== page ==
— Supreme Court: Employers can opt out of contraception coverage — AP | sltrib.com
— Burwell vs Hobby Lobby — U.S. Supreme Court
— Five faith takeaways from the Hobby Lobby case — Religious News Service
"1. Corporations can't pray, but they do have religious rights. ..."
— Hatch applauds Supreme Court Hobby Lobby ruling based on his law — Thomas Burr | The Salt Lake Tribune
— Supreme Court right to protect free exercise of religion — Deseret News Editorial
"On Monday, the Supreme Court upheld the free exercise of religion in a ruling involving the retail chain Hobby Lobby and its objection to abortion-inducing contraceptives. The decision is substantial in its own right, and delivers a rebuke to the Obama administration's conduct respecting people of faith. And it accentuates this country's long-standing commitment to religious liberty. ..."
— Hobby Lobby decision means all can play the religion card — Denver Post Editorial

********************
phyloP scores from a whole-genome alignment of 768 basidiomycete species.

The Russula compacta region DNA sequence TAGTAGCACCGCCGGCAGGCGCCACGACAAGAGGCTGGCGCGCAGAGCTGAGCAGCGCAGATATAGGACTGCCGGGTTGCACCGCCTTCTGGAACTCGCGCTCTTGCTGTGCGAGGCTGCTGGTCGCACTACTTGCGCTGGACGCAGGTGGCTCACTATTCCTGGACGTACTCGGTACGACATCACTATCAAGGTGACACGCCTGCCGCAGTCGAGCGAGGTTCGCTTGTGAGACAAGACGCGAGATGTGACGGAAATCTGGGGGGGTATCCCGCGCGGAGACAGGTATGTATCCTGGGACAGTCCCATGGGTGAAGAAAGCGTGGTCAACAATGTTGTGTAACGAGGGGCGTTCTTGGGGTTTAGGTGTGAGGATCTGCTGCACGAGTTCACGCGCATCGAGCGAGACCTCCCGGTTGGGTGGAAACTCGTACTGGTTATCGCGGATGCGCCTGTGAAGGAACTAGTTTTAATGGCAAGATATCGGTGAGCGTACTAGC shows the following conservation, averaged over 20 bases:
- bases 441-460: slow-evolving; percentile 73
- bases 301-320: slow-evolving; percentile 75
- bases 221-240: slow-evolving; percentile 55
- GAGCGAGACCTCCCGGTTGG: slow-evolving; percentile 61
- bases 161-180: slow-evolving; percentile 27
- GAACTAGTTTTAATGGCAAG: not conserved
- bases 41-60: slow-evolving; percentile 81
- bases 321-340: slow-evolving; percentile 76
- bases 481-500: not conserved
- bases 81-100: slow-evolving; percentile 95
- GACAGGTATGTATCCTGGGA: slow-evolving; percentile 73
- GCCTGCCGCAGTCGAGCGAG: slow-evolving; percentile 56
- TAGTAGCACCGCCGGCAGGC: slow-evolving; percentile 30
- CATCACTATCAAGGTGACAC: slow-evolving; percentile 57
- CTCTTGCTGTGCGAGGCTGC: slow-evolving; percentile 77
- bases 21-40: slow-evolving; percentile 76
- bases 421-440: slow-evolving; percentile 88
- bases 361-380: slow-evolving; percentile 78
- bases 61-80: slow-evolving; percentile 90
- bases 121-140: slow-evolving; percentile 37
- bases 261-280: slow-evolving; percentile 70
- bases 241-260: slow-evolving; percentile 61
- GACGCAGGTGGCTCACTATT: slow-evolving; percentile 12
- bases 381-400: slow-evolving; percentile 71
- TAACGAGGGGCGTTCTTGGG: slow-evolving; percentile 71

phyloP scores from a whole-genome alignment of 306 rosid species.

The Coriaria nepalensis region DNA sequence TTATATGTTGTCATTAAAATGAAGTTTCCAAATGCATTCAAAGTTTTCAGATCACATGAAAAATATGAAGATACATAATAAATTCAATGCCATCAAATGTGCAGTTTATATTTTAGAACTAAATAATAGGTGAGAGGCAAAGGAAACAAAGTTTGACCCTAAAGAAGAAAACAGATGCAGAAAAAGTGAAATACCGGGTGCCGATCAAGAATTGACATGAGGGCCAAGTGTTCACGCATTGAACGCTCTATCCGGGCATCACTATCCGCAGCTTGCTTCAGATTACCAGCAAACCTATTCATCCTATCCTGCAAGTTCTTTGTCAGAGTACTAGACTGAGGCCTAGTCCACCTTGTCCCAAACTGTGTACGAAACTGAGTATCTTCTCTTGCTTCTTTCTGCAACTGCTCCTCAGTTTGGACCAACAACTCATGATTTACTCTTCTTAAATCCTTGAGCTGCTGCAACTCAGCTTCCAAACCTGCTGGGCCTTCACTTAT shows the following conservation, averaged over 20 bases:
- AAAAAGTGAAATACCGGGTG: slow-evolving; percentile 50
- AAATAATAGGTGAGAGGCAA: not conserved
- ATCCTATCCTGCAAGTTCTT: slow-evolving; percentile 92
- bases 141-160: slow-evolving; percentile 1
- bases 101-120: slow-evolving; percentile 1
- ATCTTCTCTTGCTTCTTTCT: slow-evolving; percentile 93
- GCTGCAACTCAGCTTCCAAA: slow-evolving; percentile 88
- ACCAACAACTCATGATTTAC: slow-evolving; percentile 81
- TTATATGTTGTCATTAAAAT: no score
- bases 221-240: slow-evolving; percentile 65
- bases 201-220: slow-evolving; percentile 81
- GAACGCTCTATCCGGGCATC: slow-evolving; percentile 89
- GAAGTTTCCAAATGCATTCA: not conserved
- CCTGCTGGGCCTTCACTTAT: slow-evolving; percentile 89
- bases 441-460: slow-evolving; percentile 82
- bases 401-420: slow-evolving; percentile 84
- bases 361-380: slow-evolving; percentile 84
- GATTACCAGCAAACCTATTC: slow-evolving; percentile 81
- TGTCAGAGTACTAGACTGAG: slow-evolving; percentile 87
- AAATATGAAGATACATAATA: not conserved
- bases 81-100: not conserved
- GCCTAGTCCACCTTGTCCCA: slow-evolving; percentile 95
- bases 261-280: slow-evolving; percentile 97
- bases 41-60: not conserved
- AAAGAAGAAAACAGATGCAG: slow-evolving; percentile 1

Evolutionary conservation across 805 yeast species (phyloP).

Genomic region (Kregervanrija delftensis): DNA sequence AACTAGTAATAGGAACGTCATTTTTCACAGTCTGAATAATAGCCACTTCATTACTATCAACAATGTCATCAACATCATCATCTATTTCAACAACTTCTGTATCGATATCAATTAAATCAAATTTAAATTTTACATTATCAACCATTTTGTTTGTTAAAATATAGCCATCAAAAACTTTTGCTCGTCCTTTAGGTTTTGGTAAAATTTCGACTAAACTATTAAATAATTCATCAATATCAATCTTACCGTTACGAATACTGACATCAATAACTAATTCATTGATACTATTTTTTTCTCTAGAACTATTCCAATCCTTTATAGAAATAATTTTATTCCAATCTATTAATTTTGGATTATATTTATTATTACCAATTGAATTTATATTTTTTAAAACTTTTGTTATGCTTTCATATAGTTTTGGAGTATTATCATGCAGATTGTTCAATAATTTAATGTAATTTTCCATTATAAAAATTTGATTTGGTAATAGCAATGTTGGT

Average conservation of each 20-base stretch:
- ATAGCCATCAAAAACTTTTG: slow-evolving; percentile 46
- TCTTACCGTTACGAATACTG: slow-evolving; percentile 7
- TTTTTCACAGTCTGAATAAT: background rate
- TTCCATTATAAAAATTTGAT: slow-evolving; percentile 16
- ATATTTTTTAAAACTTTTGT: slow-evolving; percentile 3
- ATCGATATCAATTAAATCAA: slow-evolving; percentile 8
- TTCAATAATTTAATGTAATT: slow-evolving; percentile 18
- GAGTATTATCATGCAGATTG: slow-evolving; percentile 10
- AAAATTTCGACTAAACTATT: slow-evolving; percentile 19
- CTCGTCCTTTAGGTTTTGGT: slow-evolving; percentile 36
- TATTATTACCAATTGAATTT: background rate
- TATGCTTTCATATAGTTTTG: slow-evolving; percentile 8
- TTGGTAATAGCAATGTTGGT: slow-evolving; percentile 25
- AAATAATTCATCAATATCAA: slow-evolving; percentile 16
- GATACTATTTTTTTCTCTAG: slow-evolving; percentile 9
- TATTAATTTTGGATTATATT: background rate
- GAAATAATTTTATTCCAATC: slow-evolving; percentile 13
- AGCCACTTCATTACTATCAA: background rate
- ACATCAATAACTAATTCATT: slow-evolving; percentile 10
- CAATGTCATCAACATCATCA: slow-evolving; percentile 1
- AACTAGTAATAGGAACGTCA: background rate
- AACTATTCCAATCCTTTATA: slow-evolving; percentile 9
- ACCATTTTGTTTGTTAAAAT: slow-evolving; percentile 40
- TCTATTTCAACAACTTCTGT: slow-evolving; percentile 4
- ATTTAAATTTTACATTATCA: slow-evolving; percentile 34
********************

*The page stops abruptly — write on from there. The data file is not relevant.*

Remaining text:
"In its Hobby Lobby decision Monday, the Supreme Court offered for-profit corporations an unprecedented — and unnecessary — ability to opt out of general legal mandates if their owners believe the rules violate their religious faith.
"It's an unfortunate ruling that is likely to play out in ways that no one can predict. ..."
— Read Justice Ginsburg's Passionate 35-Page Dissent of Hobby Lobby Decision — Abby Ohlheiser | The Wire
— Obamacare's birth control mandate's big day in court — Vox
— Hobby Lobby Won the Contraception Case, but the Christian Right Lost a Major PR Battle — Amanda Marcotte | Slate
— In Hobby Lobby Ruling, a Court So Wrong in So Many Ways — Sally Kohn | The Daily Beast
" ... both companies say they don't object to all contraception, simply drugs or intrauterine devices that prevent pregnancy after fertilization, contraceptive methods that folks on the right mis-label and malign as 'abortifacients.' That characterization is factually, scientifically untrue. In fact, it's worth noting that Hobby Lobby actually provided the contraception coverage before it dropped it and decided to sue. For the Court to even get to its ruling that the contraception mandate "substantially burdens" the exercise of religion, it has to believe this bunk science. Moreover, in a free and secular society, birth control is about medicine and science and personal health, not religion. ..."